... but they can modify it in their basement. (1)

John Macdonald (40981) | more than 12 years ago | (#2513508)

The whole DeCSS issue involves hardware that didn't do what the owner wanted, either limiting the capabilities to what the manufacturer wanted to provide or was willing to provide, and so some of the owners provided alternate support software for the device.

The patent/IP aspect made distributing such mods illegal. An unencumbering "standard" would not have prevented that distribution.

Is a commerical web really better? (4, Interesting)

jjn1056 (85209) | more than 12 years ago | (#2512835)

In question 9, the author makes an analogy which might not be true. He states that in the past, the web was non commercial, and that people were afraid that allowing commercial traffic would ruin it. In 1991 the US congress decided (for the world) that the Internet should become commercialized. The author feels this turned out positively. In the same way web standards today are public and non commercial as the web was in the 1980s. Therefore (according to the author) commercialization of web standards will also turn out good.

The analogy fails because there is a big difference between infrastructure and the costs involved in setting up the web and creating ISP, etc and web standards, which has relatively little cost, with the exception of the time for the people involved and the overhead of administering the standards body. You don't need to turn a profit to create standards, because creating standards is cheap in comparison to running a large ISP, or developing software to impliment standards.

You could say that the web infrastructure is like the rail system. Setup cost is high, so the goverment pays to get it going (or gives cheap loans to biz, but once a certain critical mass is achieved, you can turn the system over to private enterprise, who them provide services everyone benefits from.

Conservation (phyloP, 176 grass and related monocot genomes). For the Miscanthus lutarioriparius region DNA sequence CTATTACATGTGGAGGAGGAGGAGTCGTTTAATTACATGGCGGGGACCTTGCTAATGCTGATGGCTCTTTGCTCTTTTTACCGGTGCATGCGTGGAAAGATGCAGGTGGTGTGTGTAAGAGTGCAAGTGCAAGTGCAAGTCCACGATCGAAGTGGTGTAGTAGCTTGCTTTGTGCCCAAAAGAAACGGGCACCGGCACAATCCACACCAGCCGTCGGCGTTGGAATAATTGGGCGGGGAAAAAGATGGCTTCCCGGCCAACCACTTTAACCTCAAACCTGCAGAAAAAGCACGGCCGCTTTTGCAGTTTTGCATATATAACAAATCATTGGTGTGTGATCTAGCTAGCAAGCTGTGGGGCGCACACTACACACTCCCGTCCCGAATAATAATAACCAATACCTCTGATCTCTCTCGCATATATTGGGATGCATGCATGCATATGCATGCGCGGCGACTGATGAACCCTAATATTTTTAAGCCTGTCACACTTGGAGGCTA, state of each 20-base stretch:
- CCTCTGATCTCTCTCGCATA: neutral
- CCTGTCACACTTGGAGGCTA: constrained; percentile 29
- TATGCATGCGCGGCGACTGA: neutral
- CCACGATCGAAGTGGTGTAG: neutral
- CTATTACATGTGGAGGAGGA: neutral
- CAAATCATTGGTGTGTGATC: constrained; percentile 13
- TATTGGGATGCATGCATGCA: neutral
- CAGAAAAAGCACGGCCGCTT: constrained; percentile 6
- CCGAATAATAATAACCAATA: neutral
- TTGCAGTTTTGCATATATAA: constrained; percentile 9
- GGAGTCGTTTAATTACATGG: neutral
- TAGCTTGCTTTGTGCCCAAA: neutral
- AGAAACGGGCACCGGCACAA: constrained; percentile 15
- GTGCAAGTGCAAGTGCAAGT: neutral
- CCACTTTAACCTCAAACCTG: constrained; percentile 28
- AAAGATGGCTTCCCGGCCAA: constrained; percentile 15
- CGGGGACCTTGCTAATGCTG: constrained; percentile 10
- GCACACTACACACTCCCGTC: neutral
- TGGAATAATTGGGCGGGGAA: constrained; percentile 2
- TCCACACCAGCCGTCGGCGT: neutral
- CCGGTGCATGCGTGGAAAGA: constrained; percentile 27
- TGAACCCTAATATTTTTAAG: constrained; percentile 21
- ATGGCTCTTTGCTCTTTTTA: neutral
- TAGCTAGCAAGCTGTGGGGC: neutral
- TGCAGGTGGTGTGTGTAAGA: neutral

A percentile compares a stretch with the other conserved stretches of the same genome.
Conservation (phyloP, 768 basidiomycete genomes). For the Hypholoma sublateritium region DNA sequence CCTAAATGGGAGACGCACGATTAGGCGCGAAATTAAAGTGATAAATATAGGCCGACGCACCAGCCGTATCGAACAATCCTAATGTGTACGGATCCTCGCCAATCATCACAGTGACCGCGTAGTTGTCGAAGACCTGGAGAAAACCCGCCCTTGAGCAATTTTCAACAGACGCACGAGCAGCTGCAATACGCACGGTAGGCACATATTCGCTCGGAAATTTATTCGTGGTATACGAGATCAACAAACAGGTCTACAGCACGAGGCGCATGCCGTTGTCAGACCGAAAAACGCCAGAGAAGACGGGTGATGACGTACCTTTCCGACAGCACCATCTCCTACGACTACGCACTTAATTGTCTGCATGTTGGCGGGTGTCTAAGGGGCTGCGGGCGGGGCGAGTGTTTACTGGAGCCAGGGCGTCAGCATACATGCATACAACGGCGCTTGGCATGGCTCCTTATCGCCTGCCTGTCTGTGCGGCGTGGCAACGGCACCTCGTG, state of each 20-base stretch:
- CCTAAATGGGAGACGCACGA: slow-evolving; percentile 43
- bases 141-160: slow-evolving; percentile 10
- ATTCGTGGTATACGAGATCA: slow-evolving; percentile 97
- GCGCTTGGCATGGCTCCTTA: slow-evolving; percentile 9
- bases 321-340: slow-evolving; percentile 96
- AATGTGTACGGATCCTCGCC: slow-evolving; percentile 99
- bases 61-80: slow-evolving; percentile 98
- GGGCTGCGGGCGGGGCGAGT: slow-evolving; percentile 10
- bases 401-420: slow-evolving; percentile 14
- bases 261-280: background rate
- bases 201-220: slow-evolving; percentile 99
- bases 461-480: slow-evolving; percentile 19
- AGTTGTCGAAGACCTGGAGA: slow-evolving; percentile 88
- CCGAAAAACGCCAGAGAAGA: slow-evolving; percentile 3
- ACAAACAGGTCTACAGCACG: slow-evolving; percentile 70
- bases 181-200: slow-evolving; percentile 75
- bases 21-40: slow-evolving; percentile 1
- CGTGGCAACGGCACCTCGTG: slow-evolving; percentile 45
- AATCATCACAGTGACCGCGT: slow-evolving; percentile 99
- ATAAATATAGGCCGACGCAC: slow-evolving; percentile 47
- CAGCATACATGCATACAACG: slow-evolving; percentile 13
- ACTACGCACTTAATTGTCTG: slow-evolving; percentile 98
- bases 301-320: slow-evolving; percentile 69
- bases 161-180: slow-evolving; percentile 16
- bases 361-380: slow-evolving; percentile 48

You have to wonder though, is the web REALLY better for the 1991 decision? Would it have been better if the web had been setup with a universal national ISP, and goverment funding for people to come up with new interesting ideas? Instead what we have is a pop oriented web, mostly controlled by the people who controlled TV, Radio, Cable, etc, with an increasingly tiny fringe (slashdot for example). How long will that fringe last? Will Slashdot be here in a year?

I'm all for the goverment staying out of private matters, but sometimes Lazarre faire goes to far.

Re:Is a commerical web really better? (5, Insightful)

wytcld (179112) | more than 12 years ago | (#2512999)

From the time the Net became more open in 1991, to the time the commercial interests descended on it in 1994 ("We Must Conquer New Media" - main headline in Advertising Age in about March '94), the content of newsgroups, gopher sites and then Websites both expanded exponentially and maintained (or even improved on) the quality it had inherited from its academic/defense heritage. Openness != commercial. As the commerical deluge snowballed from '94 to '99, quality nearly disappeared. Random surfing, which in the mid-'90s was still rewarding, there being so many gems to stumble across, has also - according to surveys - nearly disappeared. And the general public enthusiasm for the Net, which was based on the exciting experience of quality, has deflated faster than tech stocks. The new commons, so rewarding to those who made early use of it, has become a mere extension of the office, the shopping mall, and the television.